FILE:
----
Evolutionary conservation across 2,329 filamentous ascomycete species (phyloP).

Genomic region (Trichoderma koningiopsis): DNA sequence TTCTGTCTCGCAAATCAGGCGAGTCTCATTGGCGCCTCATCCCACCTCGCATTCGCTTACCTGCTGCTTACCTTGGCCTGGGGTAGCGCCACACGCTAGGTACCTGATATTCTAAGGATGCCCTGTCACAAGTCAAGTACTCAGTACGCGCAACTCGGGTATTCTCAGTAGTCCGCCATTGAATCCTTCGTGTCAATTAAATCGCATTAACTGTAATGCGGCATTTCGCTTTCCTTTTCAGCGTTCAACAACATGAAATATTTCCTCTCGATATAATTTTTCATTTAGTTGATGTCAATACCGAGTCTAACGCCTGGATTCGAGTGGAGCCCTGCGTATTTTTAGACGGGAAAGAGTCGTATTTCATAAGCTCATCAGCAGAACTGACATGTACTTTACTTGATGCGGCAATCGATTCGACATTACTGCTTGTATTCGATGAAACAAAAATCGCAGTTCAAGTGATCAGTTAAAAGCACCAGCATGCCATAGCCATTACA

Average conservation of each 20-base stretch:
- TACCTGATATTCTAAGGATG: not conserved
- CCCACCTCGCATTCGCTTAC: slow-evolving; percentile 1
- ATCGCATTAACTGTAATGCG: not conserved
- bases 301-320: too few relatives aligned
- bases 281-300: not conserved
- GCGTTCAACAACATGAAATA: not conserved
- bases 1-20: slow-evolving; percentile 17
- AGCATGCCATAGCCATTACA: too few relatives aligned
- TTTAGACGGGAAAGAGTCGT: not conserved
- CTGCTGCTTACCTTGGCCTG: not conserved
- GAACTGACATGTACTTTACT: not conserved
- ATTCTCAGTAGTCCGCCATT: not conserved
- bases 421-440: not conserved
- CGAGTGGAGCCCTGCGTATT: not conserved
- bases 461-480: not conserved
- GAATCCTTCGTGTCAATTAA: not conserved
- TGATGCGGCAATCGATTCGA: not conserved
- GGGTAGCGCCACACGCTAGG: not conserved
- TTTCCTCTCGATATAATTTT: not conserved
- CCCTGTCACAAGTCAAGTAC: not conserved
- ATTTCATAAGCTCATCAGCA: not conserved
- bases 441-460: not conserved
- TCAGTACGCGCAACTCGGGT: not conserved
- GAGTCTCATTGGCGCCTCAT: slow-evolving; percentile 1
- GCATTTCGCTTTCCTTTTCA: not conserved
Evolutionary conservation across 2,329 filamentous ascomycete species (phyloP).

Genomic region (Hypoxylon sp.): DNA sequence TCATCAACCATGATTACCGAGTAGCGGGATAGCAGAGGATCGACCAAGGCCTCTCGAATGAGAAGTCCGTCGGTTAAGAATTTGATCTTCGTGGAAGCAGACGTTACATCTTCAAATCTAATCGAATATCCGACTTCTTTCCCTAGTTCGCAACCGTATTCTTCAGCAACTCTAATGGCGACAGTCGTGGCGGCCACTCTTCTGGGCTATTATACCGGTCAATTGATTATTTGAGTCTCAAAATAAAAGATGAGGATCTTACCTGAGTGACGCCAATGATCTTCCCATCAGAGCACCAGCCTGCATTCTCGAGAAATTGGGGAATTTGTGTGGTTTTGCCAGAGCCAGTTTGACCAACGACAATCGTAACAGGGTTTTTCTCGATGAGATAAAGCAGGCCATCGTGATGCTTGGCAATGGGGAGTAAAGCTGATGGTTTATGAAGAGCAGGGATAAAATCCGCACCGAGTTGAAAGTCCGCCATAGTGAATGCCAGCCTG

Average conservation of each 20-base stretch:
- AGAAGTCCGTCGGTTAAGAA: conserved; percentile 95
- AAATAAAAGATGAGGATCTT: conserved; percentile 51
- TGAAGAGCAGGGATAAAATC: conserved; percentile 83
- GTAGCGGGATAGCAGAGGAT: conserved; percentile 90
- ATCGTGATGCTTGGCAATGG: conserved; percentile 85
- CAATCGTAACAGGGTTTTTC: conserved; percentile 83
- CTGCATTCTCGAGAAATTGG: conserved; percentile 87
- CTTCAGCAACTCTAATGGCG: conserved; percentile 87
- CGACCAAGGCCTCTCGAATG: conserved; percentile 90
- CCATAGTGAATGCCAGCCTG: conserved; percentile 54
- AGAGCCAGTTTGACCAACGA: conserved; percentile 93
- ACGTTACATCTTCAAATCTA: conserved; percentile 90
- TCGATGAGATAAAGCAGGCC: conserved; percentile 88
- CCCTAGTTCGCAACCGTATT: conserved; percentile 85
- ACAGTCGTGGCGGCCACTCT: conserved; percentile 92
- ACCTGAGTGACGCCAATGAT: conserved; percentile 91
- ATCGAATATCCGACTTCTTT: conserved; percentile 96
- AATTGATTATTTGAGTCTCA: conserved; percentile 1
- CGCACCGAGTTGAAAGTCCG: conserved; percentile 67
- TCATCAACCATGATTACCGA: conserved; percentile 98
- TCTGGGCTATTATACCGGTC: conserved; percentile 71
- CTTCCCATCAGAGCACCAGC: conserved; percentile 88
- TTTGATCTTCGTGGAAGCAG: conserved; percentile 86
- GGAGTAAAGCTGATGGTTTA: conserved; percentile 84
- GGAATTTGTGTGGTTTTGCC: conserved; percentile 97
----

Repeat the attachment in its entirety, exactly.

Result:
Evolutionary conservation across 2,329 filamentous ascomycete species (phyloP).

Genomic region (Trichoderma koningiopsis): DNA sequence TTCTGTCTCGCAAATCAGGCGAGTCTCATTGGCGCCTCATCCCACCTCGCATTCGCTTACCTGCTGCTTACCTTGGCCTGGGGTAGCGCCACACGCTAGGTACCTGATATTCTAAGGATGCCCTGTCACAAGTCAAGTACTCAGTACGCGCAACTCGGGTATTCTCAGTAGTCCGCCATTGAATCCTTCGTGTCAATTAAATCGCATTAACTGTAATGCGGCATTTCGCTTTCCTTTTCAGCGTTCAACAACATGAAATATTTCCTCTCGATATAATTTTTCATTTAGTTGATGTCAATACCGAGTCTAACGCCTGGATTCGAGTGGAGCCCTGCGTATTTTTAGACGGGAAAGAGTCGTATTTCATAAGCTCATCAGCAGAACTGACATGTACTTTACTTGATGCGGCAATCGATTCGACATTACTGCTTGTATTCGATGAAACAAAAATCGCAGTTCAAGTGATCAGTTAAAAGCACCAGCATGCCATAGCCATTACA

Average conservation of each 20-base stretch:
- TACCTGATATTCTAAGGATG: not conserved
- CCCACCTCGCATTCGCTTAC: slow-evolving; percentile 1
- ATCGCATTAACTGTAATGCG: not conserved
- bases 301-320: too few relatives aligned
- bases 281-300: not conserved
- GCGTTCAACAACATGAAATA: not conserved
- bases 1-20: slow-evolving; percentile 17
- AGCATGCCATAGCCATTACA: too few relatives aligned
- TTTAGACGGGAAAGAGTCGT: not conserved
- CTGCTGCTTACCTTGGCCTG: not conserved
- GAACTGACATGTACTTTACT: not conserved
- ATTCTCAGTAGTCCGCCATT: not conserved
- bases 421-440: not conserved
- CGAGTGGAGCCCTGCGTATT: not conserved
- bases 461-480: not conserved
- GAATCCTTCGTGTCAATTAA: not conserved
- TGATGCGGCAATCGATTCGA: not conserved
- GGGTAGCGCCACACGCTAGG: not conserved
- TTTCCTCTCGATATAATTTT: not conserved
- CCCTGTCACAAGTCAAGTAC: not conserved
- ATTTCATAAGCTCATCAGCA: not conserved
- bases 441-460: not conserved
- TCAGTACGCGCAACTCGGGT: not conserved
- GAGTCTCATTGGCGCCTCAT: slow-evolving; percentile 1
- GCATTTCGCTTTCCTTTTCA: not conserved
Evolutionary conservation across 2,329 filamentous ascomycete species (phyloP).

Genomic region (Hypoxylon sp.): DNA sequence TCATCAACCATGATTACCGAGTAGCGGGATAGCAGAGGATCGACCAAGGCCTCTCGAATGAGAAGTCCGTCGGTTAAGAATTTGATCTTCGTGGAAGCAGACGTTACATCTTCAAATCTAATCGAATATCCGACTTCTTTCCCTAGTTCGCAACCGTATTCTTCAGCAACTCTAATGGCGACAGTCGTGGCGGCCACTCTTCTGGGCTATTATACCGGTCAATTGATTATTTGAGTCTCAAAATAAAAGATGAGGATCTTACCTGAGTGACGCCAATGATCTTCCCATCAGAGCACCAGCCTGCATTCTCGAGAAATTGGGGAATTTGTGTGGTTTTGCCAGAGCCAGTTTGACCAACGACAATCGTAACAGGGTTTTTCTCGATGAGATAAAGCAGGCCATCGTGATGCTTGGCAATGGGGAGTAAAGCTGATGGTTTATGAAGAGCAGGGATAAAATCCGCACCGAGTTGAAAGTCCGCCATAGTGAATGCCAGCCTG

Average conservation of each 20-base stretch:
- AGAAGTCCGTCGGTTAAGAA: conserved; percentile 95
- AAATAAAAGATGAGGATCTT: conserved; percentile 51
- TGAAGAGCAGGGATAAAATC: conserved; percentile 83
- GTAGCGGGATAGCAGAGGAT: conserved; percentile 90
- ATCGTGATGCTTGGCAATGG: conserved; percentile 85
- CAATCGTAACAGGGTTTTTC: conserved; percentile 83
- CTGCATTCTCGAGAAATTGG: conserved; percentile 87
- CTTCAGCAACTCTAATGGCG: conserved; percentile 87
- CGACCAAGGCCTCTCGAATG: conserved; percentile 90
- CCATAGTGAATGCCAGCCTG: conserved; percentile 54
- AGAGCCAGTTTGACCAACGA: conserved; percentile 93
- ACGTTACATCTTCAAATCTA: conserved; percentile 90
- TCGATGAGATAAAGCAGGCC: conserved; percentile 88
- CCCTAGTTCGCAACCGTATT: conserved; percentile 85
- ACAGTCGTGGCGGCCACTCT: conserved; percentile 92
- ACCTGAGTGACGCCAATGAT: conserved; percentile 91
- ATCGAATATCCGACTTCTTT: conserved; percentile 96
- AATTGATTATTTGAGTCTCA: conserved; percentile 1
- CGCACCGAGTTGAAAGTCCG: conserved; percentile 67
- TCATCAACCATGATTACCGA: conserved; percentile 98
- TCTGGGCTATTATACCGGTC: conserved; percentile 71
- CTTCCCATCAGAGCACCAGC: conserved; percentile 88
- TTTGATCTTCGTGGAAGCAG: conserved; percentile 86
- GGAGTAAAGCTGATGGTTTA: conserved; percentile 84
- GGAATTTGTGTGGTTTTGCC: conserved; percentile 97